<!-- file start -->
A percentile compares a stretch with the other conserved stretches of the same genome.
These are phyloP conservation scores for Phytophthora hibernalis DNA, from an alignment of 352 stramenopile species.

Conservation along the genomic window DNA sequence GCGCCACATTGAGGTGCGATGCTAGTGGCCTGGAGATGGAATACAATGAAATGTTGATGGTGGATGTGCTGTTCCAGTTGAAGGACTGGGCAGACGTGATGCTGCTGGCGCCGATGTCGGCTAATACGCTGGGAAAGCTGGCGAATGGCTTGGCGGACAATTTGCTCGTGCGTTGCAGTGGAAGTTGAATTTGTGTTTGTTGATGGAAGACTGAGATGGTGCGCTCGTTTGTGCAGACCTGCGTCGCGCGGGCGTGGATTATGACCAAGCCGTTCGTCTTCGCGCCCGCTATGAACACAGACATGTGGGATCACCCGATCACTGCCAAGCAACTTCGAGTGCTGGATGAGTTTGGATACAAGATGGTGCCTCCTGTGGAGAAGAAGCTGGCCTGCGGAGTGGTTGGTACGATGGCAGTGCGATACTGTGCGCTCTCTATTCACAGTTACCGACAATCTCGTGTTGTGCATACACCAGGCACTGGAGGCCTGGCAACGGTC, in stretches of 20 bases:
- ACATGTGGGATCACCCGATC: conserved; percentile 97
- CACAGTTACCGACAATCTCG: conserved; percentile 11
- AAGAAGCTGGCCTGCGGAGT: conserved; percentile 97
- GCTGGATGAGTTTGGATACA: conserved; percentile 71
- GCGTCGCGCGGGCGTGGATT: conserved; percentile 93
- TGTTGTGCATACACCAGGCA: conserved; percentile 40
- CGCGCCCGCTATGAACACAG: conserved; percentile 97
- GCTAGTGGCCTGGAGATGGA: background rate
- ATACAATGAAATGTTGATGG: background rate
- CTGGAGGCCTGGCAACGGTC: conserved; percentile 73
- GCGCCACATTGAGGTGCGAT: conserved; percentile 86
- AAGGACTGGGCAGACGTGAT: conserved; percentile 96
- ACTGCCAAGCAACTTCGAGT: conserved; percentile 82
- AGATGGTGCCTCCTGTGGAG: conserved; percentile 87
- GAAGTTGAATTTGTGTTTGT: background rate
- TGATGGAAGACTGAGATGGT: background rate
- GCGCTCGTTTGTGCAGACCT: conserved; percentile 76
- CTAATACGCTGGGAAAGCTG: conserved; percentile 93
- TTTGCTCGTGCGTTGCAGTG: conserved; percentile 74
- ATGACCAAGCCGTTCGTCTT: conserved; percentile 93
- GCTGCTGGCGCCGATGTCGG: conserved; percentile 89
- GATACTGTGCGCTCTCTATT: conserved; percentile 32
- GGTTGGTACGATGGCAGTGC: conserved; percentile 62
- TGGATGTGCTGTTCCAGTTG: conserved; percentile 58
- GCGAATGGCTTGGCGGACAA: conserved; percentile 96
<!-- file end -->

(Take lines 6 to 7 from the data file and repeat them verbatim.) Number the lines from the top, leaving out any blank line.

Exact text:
- AAGAAGCTGGCCTGCGGAGT: conserved; percentile 97
- GCTGGATGAGTTTGGATACA: conserved; percentile 71